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Modeling and Supporting Middle School Mathematics Collaboration using Student Motivation across Different Digital Learning Platforms

Ahmed, Ishrat (2023) Modeling and Supporting Middle School Mathematics Collaboration using Student Motivation across Different Digital Learning Platforms. Doctoral Dissertation, University of Pittsburgh. (Unpublished)

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Adaptive collaborative learning support (ACLS) aims to facilitate collaborative activities by providing intelligent feedback and support based on students' collaboration. Existing ACLS systems have been applied in various collaborative environments, ranging from co-located collaboration in the classroom to online learning environments. While these technologies show promise, they primarily focus on supporting students within a single activity in a given platform and do not consider that students often collaborate across multiple learning platforms. Furthermore, the adaptive supports are primarily based on student participation and do not take into account how students are motivated to collaborate. Student motivation is critical during collaboration as it can encourage active participation and enhance overall learning outcomes. Motivation can influence how a student chooses to collaborate when participating in different types of learning platforms, along with the affordances of the platforms. Therefore, students' motivation may interact with different platforms' affordances, requiring individualized collaborative support. Hence, in addition to the cognitive model within an ACLS, the adaptive support model should also consider student motivation as it interacts with context. To address this gap, we have developed UbiCoS (Ubiquitous Collaboration Support), a collaborative learning technology that encompasses three different digital platforms: a discussion-based synchronous environment, a question-answer-based asynchronous environment, and a virtual teachable agent. The specific collaborative skill we are interested in is help-giving, as giving help to others encourages students to reorganize and clarify content, reflect on misconceptions, and fill gaps in their knowledge.

We deployed UbiCoS in a middle school classroom, where several experiments were conducted to support help-giving across the different platforms. We investigated how the same students collaborated on the three platforms and identified factors that influenced their help-giving. Using the collected data, we developed an explanatory participation model where individual characteristics and platform properties intersect, which can then be used to design collaborative support. Additionally, we discovered that platform features affect individual characteristics, leading to changes in motivation when collaborating on different platforms. To assess this dynamic aspect of motivation, we developed an interactive persona tool for students to report their motivation prior to each digital collaborative activity. As a final step, we designed collaborative support that considered student motivation and implemented a badge system to reward student participation. The thesis makes significant contributions in the fields of Human-Computer Interaction, Computer Science, and Learning Science in the following areas: 1) The design of a collaborative learning environment encompassing multiple platforms instead of a self-contained environment, 2) The adaptation of traditional Intelligent Tutoring Systems (ITS) to model student collaboration using individual and platform characteristics, 3) The design of an interactive tool for the dynamic assessment of student motivation, and 4) The provision of personalized support across platforms, using student motivation to facilitate effective collaboration.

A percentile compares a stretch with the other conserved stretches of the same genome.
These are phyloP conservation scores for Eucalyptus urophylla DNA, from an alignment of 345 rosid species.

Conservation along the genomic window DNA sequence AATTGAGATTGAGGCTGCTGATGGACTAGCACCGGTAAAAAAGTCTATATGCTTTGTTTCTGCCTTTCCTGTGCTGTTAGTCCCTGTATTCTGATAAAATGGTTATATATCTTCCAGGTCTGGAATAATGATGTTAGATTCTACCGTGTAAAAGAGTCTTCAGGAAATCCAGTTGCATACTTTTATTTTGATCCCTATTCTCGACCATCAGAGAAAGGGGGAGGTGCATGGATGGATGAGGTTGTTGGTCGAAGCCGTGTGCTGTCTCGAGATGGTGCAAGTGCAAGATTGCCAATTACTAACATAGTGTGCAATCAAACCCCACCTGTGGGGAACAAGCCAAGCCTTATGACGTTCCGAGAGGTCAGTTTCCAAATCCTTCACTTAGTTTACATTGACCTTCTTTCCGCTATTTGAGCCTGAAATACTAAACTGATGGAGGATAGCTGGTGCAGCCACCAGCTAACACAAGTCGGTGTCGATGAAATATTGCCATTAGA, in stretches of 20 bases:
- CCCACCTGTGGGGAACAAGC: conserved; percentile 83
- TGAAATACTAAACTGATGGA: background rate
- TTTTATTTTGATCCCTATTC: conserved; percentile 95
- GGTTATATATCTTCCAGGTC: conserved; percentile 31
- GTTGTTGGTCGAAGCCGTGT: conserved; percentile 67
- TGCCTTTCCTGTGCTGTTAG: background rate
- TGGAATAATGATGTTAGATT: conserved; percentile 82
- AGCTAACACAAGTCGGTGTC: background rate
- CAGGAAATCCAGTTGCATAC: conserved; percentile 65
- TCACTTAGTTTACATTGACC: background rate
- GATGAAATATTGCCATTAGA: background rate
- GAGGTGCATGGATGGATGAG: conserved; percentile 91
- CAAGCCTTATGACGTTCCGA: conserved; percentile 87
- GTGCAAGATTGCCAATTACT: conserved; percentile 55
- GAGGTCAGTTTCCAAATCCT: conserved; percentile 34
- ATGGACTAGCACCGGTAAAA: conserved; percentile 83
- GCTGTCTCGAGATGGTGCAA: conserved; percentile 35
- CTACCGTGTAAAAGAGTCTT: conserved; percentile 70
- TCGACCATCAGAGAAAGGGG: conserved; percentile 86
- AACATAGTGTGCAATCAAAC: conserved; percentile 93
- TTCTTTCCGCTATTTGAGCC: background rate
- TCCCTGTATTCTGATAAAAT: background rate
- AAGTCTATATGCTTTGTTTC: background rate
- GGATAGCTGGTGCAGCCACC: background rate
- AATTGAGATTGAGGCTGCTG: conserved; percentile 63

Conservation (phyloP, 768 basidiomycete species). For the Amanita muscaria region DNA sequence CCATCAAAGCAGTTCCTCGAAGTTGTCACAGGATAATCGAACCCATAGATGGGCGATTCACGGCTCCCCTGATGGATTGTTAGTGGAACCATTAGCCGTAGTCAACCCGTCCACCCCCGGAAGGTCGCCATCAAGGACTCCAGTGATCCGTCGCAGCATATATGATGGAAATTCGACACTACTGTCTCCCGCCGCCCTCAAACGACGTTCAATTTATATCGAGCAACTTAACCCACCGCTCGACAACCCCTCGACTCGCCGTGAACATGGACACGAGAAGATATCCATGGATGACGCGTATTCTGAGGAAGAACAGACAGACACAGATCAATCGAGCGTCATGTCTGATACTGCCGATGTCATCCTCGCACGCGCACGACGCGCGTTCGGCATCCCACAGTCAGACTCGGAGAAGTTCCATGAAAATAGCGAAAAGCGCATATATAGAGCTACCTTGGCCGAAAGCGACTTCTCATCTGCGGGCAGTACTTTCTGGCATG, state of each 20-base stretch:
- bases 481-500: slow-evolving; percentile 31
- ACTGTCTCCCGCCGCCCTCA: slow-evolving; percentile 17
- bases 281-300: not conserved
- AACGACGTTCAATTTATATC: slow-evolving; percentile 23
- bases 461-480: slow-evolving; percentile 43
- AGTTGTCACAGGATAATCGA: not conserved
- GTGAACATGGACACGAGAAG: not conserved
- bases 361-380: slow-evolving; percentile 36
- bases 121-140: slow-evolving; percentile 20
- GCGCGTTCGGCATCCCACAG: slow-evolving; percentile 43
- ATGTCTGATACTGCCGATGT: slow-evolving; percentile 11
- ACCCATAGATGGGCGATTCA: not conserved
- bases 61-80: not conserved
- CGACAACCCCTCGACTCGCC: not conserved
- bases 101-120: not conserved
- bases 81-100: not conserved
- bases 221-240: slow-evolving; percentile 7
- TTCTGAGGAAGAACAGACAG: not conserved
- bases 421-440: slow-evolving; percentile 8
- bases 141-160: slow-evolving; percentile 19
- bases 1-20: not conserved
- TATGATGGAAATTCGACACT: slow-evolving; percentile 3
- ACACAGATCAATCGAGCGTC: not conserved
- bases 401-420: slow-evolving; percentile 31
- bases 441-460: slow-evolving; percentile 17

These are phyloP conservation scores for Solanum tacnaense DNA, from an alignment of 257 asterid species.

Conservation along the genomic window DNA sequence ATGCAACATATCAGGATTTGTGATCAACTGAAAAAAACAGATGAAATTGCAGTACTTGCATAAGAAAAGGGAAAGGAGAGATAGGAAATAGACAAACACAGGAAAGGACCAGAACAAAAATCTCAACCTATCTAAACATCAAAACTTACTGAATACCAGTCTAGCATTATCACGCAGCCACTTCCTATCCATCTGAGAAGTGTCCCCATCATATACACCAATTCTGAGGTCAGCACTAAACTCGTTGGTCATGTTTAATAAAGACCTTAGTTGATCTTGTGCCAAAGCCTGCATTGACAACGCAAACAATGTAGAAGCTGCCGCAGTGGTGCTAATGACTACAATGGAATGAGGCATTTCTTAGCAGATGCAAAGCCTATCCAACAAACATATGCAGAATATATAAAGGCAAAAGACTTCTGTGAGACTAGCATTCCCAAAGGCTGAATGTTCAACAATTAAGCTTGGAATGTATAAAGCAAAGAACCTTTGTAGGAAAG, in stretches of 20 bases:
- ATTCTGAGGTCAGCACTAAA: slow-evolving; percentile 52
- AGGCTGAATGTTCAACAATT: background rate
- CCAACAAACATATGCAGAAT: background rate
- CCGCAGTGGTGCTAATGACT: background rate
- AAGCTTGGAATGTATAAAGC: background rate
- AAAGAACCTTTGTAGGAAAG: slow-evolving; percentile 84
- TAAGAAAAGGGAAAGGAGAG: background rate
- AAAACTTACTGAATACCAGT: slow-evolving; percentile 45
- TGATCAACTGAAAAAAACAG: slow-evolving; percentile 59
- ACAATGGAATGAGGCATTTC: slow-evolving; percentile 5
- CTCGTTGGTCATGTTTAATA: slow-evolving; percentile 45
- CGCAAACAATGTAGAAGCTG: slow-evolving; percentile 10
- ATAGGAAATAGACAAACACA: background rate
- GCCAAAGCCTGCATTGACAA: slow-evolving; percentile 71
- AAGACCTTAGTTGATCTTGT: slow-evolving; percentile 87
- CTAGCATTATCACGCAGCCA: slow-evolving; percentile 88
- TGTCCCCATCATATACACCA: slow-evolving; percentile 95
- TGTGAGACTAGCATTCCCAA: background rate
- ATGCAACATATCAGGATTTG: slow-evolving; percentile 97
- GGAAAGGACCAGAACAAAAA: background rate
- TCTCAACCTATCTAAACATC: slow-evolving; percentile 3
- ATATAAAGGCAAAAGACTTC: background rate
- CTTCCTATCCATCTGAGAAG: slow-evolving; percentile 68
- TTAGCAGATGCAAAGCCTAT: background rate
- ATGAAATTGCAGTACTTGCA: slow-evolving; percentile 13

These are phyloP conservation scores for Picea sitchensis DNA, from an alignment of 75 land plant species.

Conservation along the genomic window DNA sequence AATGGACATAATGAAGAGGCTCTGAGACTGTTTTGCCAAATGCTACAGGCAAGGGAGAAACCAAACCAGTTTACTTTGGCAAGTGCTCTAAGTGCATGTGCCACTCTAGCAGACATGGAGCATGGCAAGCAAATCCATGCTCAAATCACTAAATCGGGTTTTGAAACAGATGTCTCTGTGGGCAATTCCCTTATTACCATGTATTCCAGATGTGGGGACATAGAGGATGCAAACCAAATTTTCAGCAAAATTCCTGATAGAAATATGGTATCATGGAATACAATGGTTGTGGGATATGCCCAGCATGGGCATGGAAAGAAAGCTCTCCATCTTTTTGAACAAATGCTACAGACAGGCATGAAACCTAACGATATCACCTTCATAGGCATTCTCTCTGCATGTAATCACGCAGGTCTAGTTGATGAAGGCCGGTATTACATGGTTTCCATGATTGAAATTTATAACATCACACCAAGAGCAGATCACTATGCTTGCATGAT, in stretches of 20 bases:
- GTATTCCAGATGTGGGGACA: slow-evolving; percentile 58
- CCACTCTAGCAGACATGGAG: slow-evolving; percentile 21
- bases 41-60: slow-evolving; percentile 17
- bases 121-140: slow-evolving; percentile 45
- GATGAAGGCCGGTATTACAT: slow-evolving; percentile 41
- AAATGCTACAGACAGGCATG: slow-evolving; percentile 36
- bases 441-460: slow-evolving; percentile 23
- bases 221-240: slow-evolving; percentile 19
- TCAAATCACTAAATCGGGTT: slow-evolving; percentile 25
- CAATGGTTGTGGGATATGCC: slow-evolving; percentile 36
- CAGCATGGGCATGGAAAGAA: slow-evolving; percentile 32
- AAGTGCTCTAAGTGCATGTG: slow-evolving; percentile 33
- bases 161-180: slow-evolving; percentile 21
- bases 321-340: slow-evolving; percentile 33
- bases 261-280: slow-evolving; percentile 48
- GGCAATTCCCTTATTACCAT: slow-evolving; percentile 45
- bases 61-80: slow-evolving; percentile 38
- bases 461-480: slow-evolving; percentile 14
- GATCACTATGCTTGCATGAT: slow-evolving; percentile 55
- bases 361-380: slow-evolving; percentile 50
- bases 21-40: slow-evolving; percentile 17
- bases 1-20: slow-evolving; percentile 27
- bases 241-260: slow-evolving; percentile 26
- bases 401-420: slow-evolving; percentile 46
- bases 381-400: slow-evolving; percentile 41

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Item Type: University of Pittsburgh ETD
Status: Unpublished
CreatorsEmailPitt UsernameORCID
Ahmed, Ishratisa14@pitt.eduisa14
ETD Committee:
TitleMemberEmail AddressPitt UsernameORCID
Committee ChairWalker,
Committee MemberLitman,
Committee MemberBiehl,
Committee MemberBergner,
Date: 18 September 2023
Date Type: Publication
Defense Date: 17 July 2023
Approval Date: 18 September 2023
Submission Date: 7 August 2023
Access Restriction: No restriction; Release the ETD for access worldwide immediately.
Number of Pages: 176
Institution: University of Pittsburgh
Schools and Programs: School of Computing and Information > Computer Science
Degree: PhD - Doctor of Philosophy
Thesis Type: Doctoral Dissertation
Refereed: Yes
Uncontrolled Keywords: Intelligent Tutoring Systems, Adaptive Collaborative Learning Support, Dynamic Motivation, Middle School Collaboration, Persona, Explanatory Modeling
Date Deposited: 18 Sep 2023 14:15
Last Modified: 18 Sep 2023 20:24


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